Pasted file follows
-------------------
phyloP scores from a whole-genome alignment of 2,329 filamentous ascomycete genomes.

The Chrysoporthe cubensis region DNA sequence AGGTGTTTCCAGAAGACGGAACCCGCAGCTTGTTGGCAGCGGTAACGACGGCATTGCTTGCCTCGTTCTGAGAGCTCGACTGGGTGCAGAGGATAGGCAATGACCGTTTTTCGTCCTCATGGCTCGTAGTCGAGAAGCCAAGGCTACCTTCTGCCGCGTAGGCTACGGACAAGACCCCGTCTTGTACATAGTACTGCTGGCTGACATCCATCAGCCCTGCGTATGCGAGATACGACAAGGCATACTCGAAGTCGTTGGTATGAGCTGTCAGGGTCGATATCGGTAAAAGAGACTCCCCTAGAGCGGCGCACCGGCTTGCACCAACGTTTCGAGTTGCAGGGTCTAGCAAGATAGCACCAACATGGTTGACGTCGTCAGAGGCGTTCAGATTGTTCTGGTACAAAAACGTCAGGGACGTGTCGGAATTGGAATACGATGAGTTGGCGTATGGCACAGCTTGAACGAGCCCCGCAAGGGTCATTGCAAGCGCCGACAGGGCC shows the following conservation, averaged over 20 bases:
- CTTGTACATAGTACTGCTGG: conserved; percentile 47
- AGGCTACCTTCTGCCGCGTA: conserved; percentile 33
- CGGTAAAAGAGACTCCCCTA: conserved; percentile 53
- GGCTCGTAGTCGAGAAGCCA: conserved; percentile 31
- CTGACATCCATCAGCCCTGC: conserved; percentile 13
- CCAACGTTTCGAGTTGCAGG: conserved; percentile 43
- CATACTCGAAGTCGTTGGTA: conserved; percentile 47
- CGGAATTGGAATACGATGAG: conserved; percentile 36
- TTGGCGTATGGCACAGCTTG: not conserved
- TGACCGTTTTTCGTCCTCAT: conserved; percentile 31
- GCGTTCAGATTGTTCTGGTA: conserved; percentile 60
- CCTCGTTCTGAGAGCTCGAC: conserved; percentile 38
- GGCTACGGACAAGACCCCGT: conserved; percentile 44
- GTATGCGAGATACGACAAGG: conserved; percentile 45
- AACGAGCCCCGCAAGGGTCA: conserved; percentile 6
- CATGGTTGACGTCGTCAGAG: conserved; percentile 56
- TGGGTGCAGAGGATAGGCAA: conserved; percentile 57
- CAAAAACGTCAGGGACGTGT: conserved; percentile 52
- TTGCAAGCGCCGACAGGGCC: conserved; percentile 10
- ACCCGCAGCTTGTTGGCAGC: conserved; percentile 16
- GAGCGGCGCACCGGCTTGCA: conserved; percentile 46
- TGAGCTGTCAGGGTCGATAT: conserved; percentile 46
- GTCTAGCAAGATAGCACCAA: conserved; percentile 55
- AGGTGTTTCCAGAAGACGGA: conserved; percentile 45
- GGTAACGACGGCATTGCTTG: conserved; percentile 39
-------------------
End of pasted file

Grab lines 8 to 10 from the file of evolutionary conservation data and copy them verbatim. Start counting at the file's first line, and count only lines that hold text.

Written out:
- CCAACGTTTCGAGTTGCAGG: conserved; percentile 43
- CATACTCGAAGTCGTTGGTA: conserved; percentile 47
- CGGAATTGGAATACGATGAG: conserved; percentile 36